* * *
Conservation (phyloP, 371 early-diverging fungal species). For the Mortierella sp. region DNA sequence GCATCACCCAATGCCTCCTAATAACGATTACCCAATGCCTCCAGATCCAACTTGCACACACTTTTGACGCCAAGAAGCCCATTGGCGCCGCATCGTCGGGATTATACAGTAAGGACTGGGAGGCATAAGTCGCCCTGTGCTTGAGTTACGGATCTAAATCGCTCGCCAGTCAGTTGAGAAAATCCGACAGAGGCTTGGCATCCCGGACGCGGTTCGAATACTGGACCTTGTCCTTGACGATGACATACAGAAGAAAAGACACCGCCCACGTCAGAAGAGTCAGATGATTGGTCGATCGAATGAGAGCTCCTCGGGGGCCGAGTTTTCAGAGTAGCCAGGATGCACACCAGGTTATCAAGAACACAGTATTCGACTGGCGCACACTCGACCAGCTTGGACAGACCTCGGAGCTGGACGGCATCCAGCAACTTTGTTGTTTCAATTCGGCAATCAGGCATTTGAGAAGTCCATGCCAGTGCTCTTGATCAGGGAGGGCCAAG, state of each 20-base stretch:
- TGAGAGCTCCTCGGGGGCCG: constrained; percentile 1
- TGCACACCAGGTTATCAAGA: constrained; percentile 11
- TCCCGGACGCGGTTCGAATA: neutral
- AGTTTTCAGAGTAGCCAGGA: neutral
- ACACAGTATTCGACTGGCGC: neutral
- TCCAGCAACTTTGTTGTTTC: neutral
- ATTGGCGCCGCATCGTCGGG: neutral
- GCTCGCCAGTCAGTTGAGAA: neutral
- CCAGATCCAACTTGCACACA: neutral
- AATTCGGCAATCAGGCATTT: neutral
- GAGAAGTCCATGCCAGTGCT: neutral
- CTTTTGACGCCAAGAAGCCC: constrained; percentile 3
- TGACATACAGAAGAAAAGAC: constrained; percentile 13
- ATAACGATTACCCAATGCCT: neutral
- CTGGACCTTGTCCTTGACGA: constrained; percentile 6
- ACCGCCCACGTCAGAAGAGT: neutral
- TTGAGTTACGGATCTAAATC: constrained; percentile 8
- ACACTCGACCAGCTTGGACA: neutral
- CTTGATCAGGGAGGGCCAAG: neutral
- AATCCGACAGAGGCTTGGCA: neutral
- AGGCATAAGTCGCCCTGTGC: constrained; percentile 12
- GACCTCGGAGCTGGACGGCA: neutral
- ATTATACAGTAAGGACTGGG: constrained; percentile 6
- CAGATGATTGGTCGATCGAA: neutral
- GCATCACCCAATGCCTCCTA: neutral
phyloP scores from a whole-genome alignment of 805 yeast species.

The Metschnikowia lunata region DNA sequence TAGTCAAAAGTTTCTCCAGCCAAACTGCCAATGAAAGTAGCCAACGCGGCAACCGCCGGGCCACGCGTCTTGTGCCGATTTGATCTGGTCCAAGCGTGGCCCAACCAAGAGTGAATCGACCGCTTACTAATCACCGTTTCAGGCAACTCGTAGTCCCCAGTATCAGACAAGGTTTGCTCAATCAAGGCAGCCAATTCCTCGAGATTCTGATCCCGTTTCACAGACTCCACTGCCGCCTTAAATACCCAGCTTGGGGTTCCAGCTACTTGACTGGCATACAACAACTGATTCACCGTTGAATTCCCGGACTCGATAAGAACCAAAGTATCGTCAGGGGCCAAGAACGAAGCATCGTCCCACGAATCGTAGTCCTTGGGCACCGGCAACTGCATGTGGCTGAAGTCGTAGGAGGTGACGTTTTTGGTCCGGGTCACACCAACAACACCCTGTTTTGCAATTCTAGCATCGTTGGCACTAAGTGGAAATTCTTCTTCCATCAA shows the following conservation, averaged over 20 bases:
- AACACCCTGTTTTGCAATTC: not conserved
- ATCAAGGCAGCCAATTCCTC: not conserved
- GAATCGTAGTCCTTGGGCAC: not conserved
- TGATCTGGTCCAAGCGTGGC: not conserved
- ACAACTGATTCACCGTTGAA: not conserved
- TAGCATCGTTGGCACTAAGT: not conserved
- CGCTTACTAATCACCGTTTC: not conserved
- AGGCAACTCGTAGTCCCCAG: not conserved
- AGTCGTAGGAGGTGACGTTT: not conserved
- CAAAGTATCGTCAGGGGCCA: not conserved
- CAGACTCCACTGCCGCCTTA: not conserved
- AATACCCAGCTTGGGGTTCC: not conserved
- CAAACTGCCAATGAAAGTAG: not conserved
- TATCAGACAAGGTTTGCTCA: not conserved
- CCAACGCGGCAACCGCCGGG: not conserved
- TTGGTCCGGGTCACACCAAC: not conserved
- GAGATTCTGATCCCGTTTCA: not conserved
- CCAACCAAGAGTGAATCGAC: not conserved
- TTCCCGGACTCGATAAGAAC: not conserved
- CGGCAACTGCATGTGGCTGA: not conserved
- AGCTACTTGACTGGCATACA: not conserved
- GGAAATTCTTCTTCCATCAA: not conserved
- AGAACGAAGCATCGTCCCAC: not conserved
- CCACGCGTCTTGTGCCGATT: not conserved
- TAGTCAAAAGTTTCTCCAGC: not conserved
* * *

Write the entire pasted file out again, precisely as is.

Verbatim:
Conservation (phyloP, 371 early-diverging fungal species). For the Mortierella sp. region DNA sequence GCATCACCCAATGCCTCCTAATAACGATTACCCAATGCCTCCAGATCCAACTTGCACACACTTTTGACGCCAAGAAGCCCATTGGCGCCGCATCGTCGGGATTATACAGTAAGGACTGGGAGGCATAAGTCGCCCTGTGCTTGAGTTACGGATCTAAATCGCTCGCCAGTCAGTTGAGAAAATCCGACAGAGGCTTGGCATCCCGGACGCGGTTCGAATACTGGACCTTGTCCTTGACGATGACATACAGAAGAAAAGACACCGCCCACGTCAGAAGAGTCAGATGATTGGTCGATCGAATGAGAGCTCCTCGGGGGCCGAGTTTTCAGAGTAGCCAGGATGCACACCAGGTTATCAAGAACACAGTATTCGACTGGCGCACACTCGACCAGCTTGGACAGACCTCGGAGCTGGACGGCATCCAGCAACTTTGTTGTTTCAATTCGGCAATCAGGCATTTGAGAAGTCCATGCCAGTGCTCTTGATCAGGGAGGGCCAAG, state of each 20-base stretch:
- TGAGAGCTCCTCGGGGGCCG: constrained; percentile 1
- TGCACACCAGGTTATCAAGA: constrained; percentile 11
- TCCCGGACGCGGTTCGAATA: neutral
- AGTTTTCAGAGTAGCCAGGA: neutral
- ACACAGTATTCGACTGGCGC: neutral
- TCCAGCAACTTTGTTGTTTC: neutral
- ATTGGCGCCGCATCGTCGGG: neutral
- GCTCGCCAGTCAGTTGAGAA: neutral
- CCAGATCCAACTTGCACACA: neutral
- AATTCGGCAATCAGGCATTT: neutral
- GAGAAGTCCATGCCAGTGCT: neutral
- CTTTTGACGCCAAGAAGCCC: constrained; percentile 3
- TGACATACAGAAGAAAAGAC: constrained; percentile 13
- ATAACGATTACCCAATGCCT: neutral
- CTGGACCTTGTCCTTGACGA: constrained; percentile 6
- ACCGCCCACGTCAGAAGAGT: neutral
- TTGAGTTACGGATCTAAATC: constrained; percentile 8
- ACACTCGACCAGCTTGGACA: neutral
- CTTGATCAGGGAGGGCCAAG: neutral
- AATCCGACAGAGGCTTGGCA: neutral
- AGGCATAAGTCGCCCTGTGC: constrained; percentile 12
- GACCTCGGAGCTGGACGGCA: neutral
- ATTATACAGTAAGGACTGGG: constrained; percentile 6
- CAGATGATTGGTCGATCGAA: neutral
- GCATCACCCAATGCCTCCTA: neutral
phyloP scores from a whole-genome alignment of 805 yeast species.

The Metschnikowia lunata region DNA sequence TAGTCAAAAGTTTCTCCAGCCAAACTGCCAATGAAAGTAGCCAACGCGGCAACCGCCGGGCCACGCGTCTTGTGCCGATTTGATCTGGTCCAAGCGTGGCCCAACCAAGAGTGAATCGACCGCTTACTAATCACCGTTTCAGGCAACTCGTAGTCCCCAGTATCAGACAAGGTTTGCTCAATCAAGGCAGCCAATTCCTCGAGATTCTGATCCCGTTTCACAGACTCCACTGCCGCCTTAAATACCCAGCTTGGGGTTCCAGCTACTTGACTGGCATACAACAACTGATTCACCGTTGAATTCCCGGACTCGATAAGAACCAAAGTATCGTCAGGGGCCAAGAACGAAGCATCGTCCCACGAATCGTAGTCCTTGGGCACCGGCAACTGCATGTGGCTGAAGTCGTAGGAGGTGACGTTTTTGGTCCGGGTCACACCAACAACACCCTGTTTTGCAATTCTAGCATCGTTGGCACTAAGTGGAAATTCTTCTTCCATCAA shows the following conservation, averaged over 20 bases:
- AACACCCTGTTTTGCAATTC: not conserved
- ATCAAGGCAGCCAATTCCTC: not conserved
- GAATCGTAGTCCTTGGGCAC: not conserved
- TGATCTGGTCCAAGCGTGGC: not conserved
- ACAACTGATTCACCGTTGAA: not conserved
- TAGCATCGTTGGCACTAAGT: not conserved
- CGCTTACTAATCACCGTTTC: not conserved
- AGGCAACTCGTAGTCCCCAG: not conserved
- AGTCGTAGGAGGTGACGTTT: not conserved
- CAAAGTATCGTCAGGGGCCA: not conserved
- CAGACTCCACTGCCGCCTTA: not conserved
- AATACCCAGCTTGGGGTTCC: not conserved
- CAAACTGCCAATGAAAGTAG: not conserved
- TATCAGACAAGGTTTGCTCA: not conserved
- CCAACGCGGCAACCGCCGGG: not conserved
- TTGGTCCGGGTCACACCAAC: not conserved
- GAGATTCTGATCCCGTTTCA: not conserved
- CCAACCAAGAGTGAATCGAC: not conserved
- TTCCCGGACTCGATAAGAAC: not conserved
- CGGCAACTGCATGTGGCTGA: not conserved
- AGCTACTTGACTGGCATACA: not conserved
- GGAAATTCTTCTTCCATCAA: not conserved
- AGAACGAAGCATCGTCCCAC: not conserved
- CCACGCGTCTTGTGCCGATT: not conserved
- TAGTCAAAAGTTTCTCCAGC: not conserved